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BREEAM 2008 vs. LEED 2009 – introduction

by Mel Starrs on January 18, 2010

in BREEAM versus LEED

I promised, what seems years ago, to write some thoughts on the differences between LEED and BREEAM. Initially I had intended to pull together the highlights into one article, as I was sure I had seen a credit by credit analysis elsewhere. I can’t now find that and this post had started to get monstrously long, so this is the first of 3 articles.

I’ve been BREEAM qualified since about 2002, around half my professional career, and LEED-AP for almost a year. BREEAM in particular has been good to me over the past decade although I do have my reservations.

For new readers or those coming from the US, you might want to start with my rough guide to BREEAM 2008. And for an excellent primer on LEED 2009, I cannot recommend highly enough this post over at Real Life LEED.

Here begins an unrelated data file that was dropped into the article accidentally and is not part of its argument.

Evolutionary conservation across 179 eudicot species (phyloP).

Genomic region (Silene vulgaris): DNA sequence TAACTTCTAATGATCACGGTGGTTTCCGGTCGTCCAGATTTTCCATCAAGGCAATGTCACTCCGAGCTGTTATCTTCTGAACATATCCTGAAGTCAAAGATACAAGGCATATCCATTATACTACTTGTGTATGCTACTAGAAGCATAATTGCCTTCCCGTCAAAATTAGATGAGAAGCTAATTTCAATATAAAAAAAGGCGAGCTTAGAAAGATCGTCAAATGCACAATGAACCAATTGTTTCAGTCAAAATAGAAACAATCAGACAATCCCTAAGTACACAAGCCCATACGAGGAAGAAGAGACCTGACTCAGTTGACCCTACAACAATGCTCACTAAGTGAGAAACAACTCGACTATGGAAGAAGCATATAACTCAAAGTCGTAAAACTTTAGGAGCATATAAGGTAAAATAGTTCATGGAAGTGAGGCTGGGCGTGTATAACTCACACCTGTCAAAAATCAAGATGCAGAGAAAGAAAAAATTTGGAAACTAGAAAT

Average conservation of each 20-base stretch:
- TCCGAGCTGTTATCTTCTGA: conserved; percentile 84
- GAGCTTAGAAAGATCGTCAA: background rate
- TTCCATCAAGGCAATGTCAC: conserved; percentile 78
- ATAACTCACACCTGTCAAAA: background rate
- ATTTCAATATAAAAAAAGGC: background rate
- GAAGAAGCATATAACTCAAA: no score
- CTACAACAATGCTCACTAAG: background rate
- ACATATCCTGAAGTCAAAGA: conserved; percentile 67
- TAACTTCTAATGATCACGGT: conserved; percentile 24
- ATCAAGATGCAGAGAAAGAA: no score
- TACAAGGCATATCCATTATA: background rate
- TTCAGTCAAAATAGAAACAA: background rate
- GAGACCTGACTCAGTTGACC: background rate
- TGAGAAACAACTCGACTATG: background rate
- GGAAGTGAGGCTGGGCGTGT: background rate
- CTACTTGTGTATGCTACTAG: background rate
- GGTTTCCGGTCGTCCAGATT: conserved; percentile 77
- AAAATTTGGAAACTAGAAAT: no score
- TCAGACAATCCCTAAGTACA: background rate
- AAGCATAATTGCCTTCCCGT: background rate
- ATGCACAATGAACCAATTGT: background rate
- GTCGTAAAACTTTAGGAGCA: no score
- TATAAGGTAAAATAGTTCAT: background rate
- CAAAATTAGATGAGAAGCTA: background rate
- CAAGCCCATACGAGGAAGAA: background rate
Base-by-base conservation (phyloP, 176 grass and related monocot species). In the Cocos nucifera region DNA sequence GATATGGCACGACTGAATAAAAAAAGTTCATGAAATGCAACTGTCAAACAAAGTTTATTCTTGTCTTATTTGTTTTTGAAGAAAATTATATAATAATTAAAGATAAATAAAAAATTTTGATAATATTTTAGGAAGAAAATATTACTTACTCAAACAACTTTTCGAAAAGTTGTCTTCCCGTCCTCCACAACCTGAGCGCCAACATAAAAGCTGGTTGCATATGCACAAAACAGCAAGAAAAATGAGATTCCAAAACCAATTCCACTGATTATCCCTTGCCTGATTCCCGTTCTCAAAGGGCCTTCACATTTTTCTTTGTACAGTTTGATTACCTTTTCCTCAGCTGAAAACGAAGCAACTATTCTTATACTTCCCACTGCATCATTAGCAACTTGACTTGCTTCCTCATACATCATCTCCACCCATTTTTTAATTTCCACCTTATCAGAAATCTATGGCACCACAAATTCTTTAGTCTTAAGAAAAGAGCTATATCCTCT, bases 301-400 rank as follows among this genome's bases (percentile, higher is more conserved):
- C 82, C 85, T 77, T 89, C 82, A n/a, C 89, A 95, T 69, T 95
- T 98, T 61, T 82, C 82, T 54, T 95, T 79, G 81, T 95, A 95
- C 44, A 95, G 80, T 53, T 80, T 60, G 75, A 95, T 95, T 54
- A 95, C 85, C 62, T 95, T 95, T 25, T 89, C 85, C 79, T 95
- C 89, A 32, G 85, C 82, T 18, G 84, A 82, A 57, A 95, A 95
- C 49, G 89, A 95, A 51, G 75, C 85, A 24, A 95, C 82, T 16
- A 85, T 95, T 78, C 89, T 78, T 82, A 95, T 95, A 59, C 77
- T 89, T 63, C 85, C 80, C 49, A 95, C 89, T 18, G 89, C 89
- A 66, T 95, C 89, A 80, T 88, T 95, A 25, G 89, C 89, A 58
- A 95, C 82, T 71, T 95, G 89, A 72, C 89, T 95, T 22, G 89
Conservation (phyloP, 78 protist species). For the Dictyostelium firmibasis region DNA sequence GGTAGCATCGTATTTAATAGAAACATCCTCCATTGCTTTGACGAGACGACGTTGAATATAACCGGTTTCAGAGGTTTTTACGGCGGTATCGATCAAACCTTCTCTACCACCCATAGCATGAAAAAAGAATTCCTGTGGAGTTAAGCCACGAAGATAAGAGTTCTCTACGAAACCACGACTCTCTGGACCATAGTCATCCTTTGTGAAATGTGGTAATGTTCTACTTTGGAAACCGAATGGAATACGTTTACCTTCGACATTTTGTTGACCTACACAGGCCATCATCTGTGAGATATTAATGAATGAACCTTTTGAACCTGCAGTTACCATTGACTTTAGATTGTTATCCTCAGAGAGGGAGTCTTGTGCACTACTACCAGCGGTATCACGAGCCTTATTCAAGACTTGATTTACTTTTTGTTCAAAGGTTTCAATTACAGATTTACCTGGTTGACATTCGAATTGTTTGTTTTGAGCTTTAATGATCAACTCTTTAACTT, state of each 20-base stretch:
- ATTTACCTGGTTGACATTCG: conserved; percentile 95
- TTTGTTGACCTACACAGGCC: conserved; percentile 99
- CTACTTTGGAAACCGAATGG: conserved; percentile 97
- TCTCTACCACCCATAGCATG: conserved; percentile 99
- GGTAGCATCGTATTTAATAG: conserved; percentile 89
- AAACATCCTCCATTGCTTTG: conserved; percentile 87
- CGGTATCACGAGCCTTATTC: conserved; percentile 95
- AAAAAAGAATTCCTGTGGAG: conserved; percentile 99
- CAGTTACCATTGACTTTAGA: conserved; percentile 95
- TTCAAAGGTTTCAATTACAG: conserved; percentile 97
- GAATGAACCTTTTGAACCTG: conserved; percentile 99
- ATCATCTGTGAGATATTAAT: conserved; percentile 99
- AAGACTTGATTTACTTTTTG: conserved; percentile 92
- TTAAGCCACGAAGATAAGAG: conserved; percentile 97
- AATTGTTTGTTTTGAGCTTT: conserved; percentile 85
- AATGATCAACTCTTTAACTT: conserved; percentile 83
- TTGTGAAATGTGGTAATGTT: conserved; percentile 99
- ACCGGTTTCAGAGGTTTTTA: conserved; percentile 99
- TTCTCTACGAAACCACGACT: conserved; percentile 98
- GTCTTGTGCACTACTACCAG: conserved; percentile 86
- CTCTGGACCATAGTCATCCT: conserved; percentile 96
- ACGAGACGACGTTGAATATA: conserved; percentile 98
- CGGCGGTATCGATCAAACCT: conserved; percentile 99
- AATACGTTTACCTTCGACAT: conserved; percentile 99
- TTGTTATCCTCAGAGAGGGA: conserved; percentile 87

BSRIA have an excellent article here from February 2009 which covers some of the differences between the two schemes:

So is the dynamic tension between two competing systems desirable? Clearly, a one-size-fits-all assessment scheme would be difficult to achieve on a global basis. For example, water efficiency is a major issue in Dubai and Australia, but not in Scotland and nor in Wales. So different issues need to be ranked differently to match regional environment and regulations.

While LEED is dominated by the American ASHRAE standards, BREEAM takes it cue from European and UK legislation. The regional versions of both schemes flow from those antecedents.

BREEAM Gulf has been adapted for the local market. Gone are the Good, Very Good, and Excellent ratings, and in comes star ratings. The weightings are changed so that water is the key issue, rather than energy as in the standard UK schemes. In addition to the CIBSE guidance being the measure for certain credits, ASHRAE and other standards are also now referenced in BREEAM Gulf.

BREEAM has long been able to adapt to local contexts. With BREEAM Bespoke, for example, the assessor can work with BRE to develop assessment criteria specially tailored to a building where it doesn’t fit neatly into one of the existing schemes.